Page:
The start of 2016 saw shares of Teck Resources Ltd. (TSX:TCK.B)(NYSE:TCK) plummet to levels not reached since the Great Recession. Fast forward seven months later, with fears of a global economic slowdown and a hard landing in China’s economy largely in the rear-view mirror, Teck shares have rallied a staggering 300% off their lows.
But as remarkable as this turnaround has been, Teck has also reached dangerously overbought levels. In other words, those on the sidelines looking to get in on the action might be better served by waiting for a more attractive price and valuation.
Teck currently trades at a premium to commodity spot prices
In the midst of their fantastic rally, Teck’s shares have largely overshot the spot commodity prices, as apparent by the decoupling shown in the figure below, from both the broader commodity (green) and copper (red) indices.
Furthermore, while Teck continues to track the zinc break out, zinc prices would have to reach $1.60/lb, a 50% premium to the spot price, to justify Teck’s current market cap (based on Bank of Nova Scotia’s 2017 estimates).
Finally, although metallurgical coal prices have also rallied significantly pass the US$130-per-tonne level, the current spot price is still below Teck’s share implied premium of US$145 per tonne. Moreover, the bulk of the move in metallurgical coal will most likely prove to be temporary, as the market adjusts to the recent structural and policy shifts from China and India. Of note, the consensus forecasts for metallurgical coal continue to be well below the current price at just US$80 per tonne for the rest of 2016.*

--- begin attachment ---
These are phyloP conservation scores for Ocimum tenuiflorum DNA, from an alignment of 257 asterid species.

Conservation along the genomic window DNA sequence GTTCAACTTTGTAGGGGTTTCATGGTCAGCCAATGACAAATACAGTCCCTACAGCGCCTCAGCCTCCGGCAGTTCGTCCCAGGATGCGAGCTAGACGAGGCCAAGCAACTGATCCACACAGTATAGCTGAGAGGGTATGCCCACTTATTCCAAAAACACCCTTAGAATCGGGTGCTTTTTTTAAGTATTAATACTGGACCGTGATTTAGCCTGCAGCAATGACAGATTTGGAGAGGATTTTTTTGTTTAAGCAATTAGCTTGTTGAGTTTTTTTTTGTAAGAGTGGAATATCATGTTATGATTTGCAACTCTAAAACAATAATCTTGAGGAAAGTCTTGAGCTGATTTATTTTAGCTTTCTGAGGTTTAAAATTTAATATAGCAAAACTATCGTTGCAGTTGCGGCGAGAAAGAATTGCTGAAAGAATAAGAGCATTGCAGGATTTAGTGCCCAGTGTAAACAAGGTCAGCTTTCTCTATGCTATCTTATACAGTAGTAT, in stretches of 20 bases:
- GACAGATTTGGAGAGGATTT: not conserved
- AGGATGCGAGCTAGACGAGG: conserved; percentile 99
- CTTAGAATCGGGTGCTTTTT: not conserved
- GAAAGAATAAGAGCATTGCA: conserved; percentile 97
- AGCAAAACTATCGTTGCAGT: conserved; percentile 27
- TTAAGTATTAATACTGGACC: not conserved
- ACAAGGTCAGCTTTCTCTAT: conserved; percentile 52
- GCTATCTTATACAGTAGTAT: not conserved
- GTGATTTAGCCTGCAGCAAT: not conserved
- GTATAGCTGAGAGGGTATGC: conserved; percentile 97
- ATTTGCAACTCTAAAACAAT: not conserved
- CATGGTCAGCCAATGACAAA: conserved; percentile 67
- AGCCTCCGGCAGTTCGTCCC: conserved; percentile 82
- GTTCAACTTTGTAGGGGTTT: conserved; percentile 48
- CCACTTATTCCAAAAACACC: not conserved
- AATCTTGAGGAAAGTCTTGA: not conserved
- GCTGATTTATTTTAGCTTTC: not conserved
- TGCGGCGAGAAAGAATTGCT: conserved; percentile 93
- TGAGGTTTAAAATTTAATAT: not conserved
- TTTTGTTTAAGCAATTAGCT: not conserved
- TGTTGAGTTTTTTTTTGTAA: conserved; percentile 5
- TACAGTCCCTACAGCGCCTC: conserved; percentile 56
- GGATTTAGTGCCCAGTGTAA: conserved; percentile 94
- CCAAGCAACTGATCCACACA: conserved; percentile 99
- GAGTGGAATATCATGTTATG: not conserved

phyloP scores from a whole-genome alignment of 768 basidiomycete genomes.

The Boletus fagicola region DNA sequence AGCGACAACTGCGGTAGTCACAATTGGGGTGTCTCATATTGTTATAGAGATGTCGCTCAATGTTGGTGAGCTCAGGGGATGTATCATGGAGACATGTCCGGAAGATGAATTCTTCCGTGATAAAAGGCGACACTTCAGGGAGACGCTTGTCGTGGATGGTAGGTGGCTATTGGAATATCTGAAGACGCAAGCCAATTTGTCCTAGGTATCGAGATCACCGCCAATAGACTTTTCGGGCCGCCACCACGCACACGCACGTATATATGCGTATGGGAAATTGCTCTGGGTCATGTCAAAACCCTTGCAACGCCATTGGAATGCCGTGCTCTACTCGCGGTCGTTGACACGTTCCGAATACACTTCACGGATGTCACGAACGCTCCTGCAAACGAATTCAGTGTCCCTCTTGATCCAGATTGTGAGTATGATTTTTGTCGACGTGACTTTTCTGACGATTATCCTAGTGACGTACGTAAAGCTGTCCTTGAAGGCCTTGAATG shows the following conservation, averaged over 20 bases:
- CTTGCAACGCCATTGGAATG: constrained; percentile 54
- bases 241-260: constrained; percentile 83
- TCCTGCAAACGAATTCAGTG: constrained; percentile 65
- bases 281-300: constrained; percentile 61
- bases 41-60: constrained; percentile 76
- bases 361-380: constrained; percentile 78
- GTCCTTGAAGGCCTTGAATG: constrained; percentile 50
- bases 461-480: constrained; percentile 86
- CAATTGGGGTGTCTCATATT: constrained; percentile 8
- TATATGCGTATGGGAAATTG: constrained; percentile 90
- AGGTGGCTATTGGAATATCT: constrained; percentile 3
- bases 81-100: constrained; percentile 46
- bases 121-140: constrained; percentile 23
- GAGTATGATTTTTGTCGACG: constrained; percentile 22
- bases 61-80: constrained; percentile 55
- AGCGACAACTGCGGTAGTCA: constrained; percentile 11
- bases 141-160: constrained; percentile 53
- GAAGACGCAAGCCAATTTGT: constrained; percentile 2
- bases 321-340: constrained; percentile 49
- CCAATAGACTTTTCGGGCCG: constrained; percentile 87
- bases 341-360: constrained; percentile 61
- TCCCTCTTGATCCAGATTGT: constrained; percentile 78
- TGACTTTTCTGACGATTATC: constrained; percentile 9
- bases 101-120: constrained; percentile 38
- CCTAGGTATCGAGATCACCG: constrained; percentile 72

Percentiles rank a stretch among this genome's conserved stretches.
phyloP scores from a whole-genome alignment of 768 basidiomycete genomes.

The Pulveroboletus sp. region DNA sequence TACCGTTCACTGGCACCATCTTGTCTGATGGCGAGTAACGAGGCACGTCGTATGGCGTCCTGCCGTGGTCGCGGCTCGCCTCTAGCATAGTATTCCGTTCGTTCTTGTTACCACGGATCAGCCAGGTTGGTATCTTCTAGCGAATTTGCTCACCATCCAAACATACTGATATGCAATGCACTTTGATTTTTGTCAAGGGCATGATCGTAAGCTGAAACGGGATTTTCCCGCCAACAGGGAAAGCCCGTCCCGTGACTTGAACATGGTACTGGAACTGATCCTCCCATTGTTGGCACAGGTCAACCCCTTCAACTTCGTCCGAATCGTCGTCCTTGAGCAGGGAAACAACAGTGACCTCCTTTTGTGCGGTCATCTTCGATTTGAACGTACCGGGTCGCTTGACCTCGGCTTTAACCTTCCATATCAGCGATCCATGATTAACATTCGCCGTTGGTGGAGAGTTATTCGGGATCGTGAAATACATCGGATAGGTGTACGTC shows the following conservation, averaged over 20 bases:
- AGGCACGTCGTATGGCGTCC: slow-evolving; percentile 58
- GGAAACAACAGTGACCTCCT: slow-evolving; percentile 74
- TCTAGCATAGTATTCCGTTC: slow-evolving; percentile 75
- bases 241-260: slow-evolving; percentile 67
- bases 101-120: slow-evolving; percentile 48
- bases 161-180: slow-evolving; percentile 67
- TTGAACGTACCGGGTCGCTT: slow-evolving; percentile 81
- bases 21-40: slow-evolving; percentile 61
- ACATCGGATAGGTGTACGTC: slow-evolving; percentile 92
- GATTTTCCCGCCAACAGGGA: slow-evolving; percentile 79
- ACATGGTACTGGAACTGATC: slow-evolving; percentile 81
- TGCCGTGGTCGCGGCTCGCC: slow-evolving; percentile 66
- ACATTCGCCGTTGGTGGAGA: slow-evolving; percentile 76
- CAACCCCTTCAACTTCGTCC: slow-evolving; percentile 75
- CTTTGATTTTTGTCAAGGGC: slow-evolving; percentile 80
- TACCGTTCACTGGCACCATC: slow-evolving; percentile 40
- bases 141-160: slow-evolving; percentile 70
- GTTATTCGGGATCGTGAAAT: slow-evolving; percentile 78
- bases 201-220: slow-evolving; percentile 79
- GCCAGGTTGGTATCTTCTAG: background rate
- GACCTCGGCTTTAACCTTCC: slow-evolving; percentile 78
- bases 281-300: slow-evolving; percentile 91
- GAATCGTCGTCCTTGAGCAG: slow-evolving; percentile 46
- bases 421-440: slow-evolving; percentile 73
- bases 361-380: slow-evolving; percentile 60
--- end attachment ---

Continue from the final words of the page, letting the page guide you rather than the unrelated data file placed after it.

Teck’s valuation is also stretched
Teck is currently trading at a premium to not only commodity prices, but also to its own historical average valuation as well as its peer group. At 8.4 times blended forward EBITDA, Teck’s valuation is one full standard deviation above its historical average of 7.1 times, while its EV to sales and P/BV multiples are two or higher sigma above their historical norms.
On the relative valuation side, Teck’s blended forward EV/EBITDA of 8.4 times and forward P/E of 30.7 times are well above its peer average of 7.7 times and 16.6 times, respectively.
In other words, this rich valuation is implying strong growth going forward. However, Teck is in the midst of a turnaround as it looks to cut costs and monetize its non-essential assets to improve its balance sheet. Moreover, with Fort Hills still under construction, near-term growth catalysts for Teck are virtually non-existent. Therefore, Teck’s valuation is largely unwarranted, and a bullish case cannot be justified on a fundamental level.